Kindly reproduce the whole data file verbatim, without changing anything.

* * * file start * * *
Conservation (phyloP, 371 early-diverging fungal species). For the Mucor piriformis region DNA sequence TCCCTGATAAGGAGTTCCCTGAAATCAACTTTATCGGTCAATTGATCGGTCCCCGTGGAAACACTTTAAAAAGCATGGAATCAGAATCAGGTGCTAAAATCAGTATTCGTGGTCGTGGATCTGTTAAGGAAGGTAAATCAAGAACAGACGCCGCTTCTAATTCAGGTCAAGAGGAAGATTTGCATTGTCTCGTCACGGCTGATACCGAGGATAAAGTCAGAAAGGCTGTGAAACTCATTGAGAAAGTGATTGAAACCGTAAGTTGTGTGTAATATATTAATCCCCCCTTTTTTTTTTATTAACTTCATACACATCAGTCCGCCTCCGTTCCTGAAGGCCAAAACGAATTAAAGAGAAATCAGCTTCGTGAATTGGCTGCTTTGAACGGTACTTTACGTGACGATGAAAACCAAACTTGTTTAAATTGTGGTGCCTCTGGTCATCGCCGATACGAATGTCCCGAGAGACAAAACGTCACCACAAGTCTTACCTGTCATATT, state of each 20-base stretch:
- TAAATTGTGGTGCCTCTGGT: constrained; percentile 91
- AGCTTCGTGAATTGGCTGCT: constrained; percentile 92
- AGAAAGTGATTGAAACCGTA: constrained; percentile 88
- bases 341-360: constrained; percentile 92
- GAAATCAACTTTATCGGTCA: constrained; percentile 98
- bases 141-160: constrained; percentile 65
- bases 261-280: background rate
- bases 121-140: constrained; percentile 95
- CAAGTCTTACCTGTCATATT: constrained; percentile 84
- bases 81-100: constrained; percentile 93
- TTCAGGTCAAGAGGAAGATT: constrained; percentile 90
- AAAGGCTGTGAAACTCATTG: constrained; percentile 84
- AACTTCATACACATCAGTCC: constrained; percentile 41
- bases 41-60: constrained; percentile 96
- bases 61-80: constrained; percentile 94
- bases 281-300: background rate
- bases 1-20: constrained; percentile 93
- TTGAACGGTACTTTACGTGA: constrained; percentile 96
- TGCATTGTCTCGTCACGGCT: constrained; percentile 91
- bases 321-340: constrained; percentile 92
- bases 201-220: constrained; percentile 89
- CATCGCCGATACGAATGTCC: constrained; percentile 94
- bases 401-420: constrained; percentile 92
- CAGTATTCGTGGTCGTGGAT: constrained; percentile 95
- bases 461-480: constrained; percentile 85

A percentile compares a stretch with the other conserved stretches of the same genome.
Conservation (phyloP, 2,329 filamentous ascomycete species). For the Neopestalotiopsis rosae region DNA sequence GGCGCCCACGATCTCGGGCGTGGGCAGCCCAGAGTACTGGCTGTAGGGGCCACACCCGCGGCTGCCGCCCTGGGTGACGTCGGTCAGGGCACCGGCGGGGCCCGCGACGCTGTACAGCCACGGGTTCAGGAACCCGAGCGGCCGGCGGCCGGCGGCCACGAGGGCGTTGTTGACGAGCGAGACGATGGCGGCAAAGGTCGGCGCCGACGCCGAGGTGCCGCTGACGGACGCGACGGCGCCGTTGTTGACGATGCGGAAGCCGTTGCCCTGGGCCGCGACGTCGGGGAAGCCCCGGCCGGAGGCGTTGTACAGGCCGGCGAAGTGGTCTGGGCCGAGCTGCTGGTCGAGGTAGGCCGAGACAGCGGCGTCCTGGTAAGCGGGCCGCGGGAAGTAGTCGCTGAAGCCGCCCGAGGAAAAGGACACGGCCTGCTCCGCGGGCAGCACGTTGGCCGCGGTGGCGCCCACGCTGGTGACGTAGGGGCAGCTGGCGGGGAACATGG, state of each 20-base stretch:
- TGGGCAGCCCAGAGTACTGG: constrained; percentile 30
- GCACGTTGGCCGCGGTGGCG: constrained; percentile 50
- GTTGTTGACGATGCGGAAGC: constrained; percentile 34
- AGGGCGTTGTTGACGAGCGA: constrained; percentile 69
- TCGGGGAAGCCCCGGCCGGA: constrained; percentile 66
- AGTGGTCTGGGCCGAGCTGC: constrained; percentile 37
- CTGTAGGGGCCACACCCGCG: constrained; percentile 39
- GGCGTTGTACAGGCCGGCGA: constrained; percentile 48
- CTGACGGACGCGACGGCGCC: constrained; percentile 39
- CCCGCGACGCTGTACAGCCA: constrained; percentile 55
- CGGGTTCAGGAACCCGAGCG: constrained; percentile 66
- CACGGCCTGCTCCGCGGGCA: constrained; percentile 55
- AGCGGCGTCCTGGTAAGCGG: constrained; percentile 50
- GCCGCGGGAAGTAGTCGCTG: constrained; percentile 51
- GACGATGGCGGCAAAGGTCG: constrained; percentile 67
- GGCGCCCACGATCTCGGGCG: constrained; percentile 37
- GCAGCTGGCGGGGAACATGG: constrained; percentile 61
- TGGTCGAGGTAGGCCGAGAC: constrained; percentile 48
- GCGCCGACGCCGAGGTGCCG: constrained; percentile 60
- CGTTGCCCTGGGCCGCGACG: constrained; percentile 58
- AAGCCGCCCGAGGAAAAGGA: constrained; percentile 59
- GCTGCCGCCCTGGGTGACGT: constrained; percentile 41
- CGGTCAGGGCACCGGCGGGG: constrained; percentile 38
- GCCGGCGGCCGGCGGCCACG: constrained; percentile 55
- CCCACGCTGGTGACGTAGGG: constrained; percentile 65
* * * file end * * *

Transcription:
Conservation (phyloP, 371 early-diverging fungal species). For the Mucor piriformis region DNA sequence TCCCTGATAAGGAGTTCCCTGAAATCAACTTTATCGGTCAATTGATCGGTCCCCGTGGAAACACTTTAAAAAGCATGGAATCAGAATCAGGTGCTAAAATCAGTATTCGTGGTCGTGGATCTGTTAAGGAAGGTAAATCAAGAACAGACGCCGCTTCTAATTCAGGTCAAGAGGAAGATTTGCATTGTCTCGTCACGGCTGATACCGAGGATAAAGTCAGAAAGGCTGTGAAACTCATTGAGAAAGTGATTGAAACCGTAAGTTGTGTGTAATATATTAATCCCCCCTTTTTTTTTTATTAACTTCATACACATCAGTCCGCCTCCGTTCCTGAAGGCCAAAACGAATTAAAGAGAAATCAGCTTCGTGAATTGGCTGCTTTGAACGGTACTTTACGTGACGATGAAAACCAAACTTGTTTAAATTGTGGTGCCTCTGGTCATCGCCGATACGAATGTCCCGAGAGACAAAACGTCACCACAAGTCTTACCTGTCATATT, state of each 20-base stretch:
- TAAATTGTGGTGCCTCTGGT: constrained; percentile 91
- AGCTTCGTGAATTGGCTGCT: constrained; percentile 92
- AGAAAGTGATTGAAACCGTA: constrained; percentile 88
- bases 341-360: constrained; percentile 92
- GAAATCAACTTTATCGGTCA: constrained; percentile 98
- bases 141-160: constrained; percentile 65
- bases 261-280: background rate
- bases 121-140: constrained; percentile 95
- CAAGTCTTACCTGTCATATT: constrained; percentile 84
- bases 81-100: constrained; percentile 93
- TTCAGGTCAAGAGGAAGATT: constrained; percentile 90
- AAAGGCTGTGAAACTCATTG: constrained; percentile 84
- AACTTCATACACATCAGTCC: constrained; percentile 41
- bases 41-60: constrained; percentile 96
- bases 61-80: constrained; percentile 94
- bases 281-300: background rate
- bases 1-20: constrained; percentile 93
- TTGAACGGTACTTTACGTGA: constrained; percentile 96
- TGCATTGTCTCGTCACGGCT: constrained; percentile 91
- bases 321-340: constrained; percentile 92
- bases 201-220: constrained; percentile 89
- CATCGCCGATACGAATGTCC: constrained; percentile 94
- bases 401-420: constrained; percentile 92
- CAGTATTCGTGGTCGTGGAT: constrained; percentile 95
- bases 461-480: constrained; percentile 85

A percentile compares a stretch with the other conserved stretches of the same genome.
Conservation (phyloP, 2,329 filamentous ascomycete species). For the Neopestalotiopsis rosae region DNA sequence GGCGCCCACGATCTCGGGCGTGGGCAGCCCAGAGTACTGGCTGTAGGGGCCACACCCGCGGCTGCCGCCCTGGGTGACGTCGGTCAGGGCACCGGCGGGGCCCGCGACGCTGTACAGCCACGGGTTCAGGAACCCGAGCGGCCGGCGGCCGGCGGCCACGAGGGCGTTGTTGACGAGCGAGACGATGGCGGCAAAGGTCGGCGCCGACGCCGAGGTGCCGCTGACGGACGCGACGGCGCCGTTGTTGACGATGCGGAAGCCGTTGCCCTGGGCCGCGACGTCGGGGAAGCCCCGGCCGGAGGCGTTGTACAGGCCGGCGAAGTGGTCTGGGCCGAGCTGCTGGTCGAGGTAGGCCGAGACAGCGGCGTCCTGGTAAGCGGGCCGCGGGAAGTAGTCGCTGAAGCCGCCCGAGGAAAAGGACACGGCCTGCTCCGCGGGCAGCACGTTGGCCGCGGTGGCGCCCACGCTGGTGACGTAGGGGCAGCTGGCGGGGAACATGG, state of each 20-base stretch:
- TGGGCAGCCCAGAGTACTGG: constrained; percentile 30
- GCACGTTGGCCGCGGTGGCG: constrained; percentile 50
- GTTGTTGACGATGCGGAAGC: constrained; percentile 34
- AGGGCGTTGTTGACGAGCGA: constrained; percentile 69
- TCGGGGAAGCCCCGGCCGGA: constrained; percentile 66
- AGTGGTCTGGGCCGAGCTGC: constrained; percentile 37
- CTGTAGGGGCCACACCCGCG: constrained; percentile 39
- GGCGTTGTACAGGCCGGCGA: constrained; percentile 48
- CTGACGGACGCGACGGCGCC: constrained; percentile 39
- CCCGCGACGCTGTACAGCCA: constrained; percentile 55
- CGGGTTCAGGAACCCGAGCG: constrained; percentile 66
- CACGGCCTGCTCCGCGGGCA: constrained; percentile 55
- AGCGGCGTCCTGGTAAGCGG: constrained; percentile 50
- GCCGCGGGAAGTAGTCGCTG: constrained; percentile 51
- GACGATGGCGGCAAAGGTCG: constrained; percentile 67
- GGCGCCCACGATCTCGGGCG: constrained; percentile 37
- GCAGCTGGCGGGGAACATGG: constrained; percentile 61
- TGGTCGAGGTAGGCCGAGAC: constrained; percentile 48
- GCGCCGACGCCGAGGTGCCG: constrained; percentile 60
- CGTTGCCCTGGGCCGCGACG: constrained; percentile 58
- AAGCCGCCCGAGGAAAAGGA: constrained; percentile 59
- GCTGCCGCCCTGGGTGACGT: constrained; percentile 41
- CGGTCAGGGCACCGGCGGGG: constrained; percentile 38
- GCCGGCGGCCGGCGGCCACG: constrained; percentile 55
- CCCACGCTGGTGACGTAGGG: constrained; percentile 65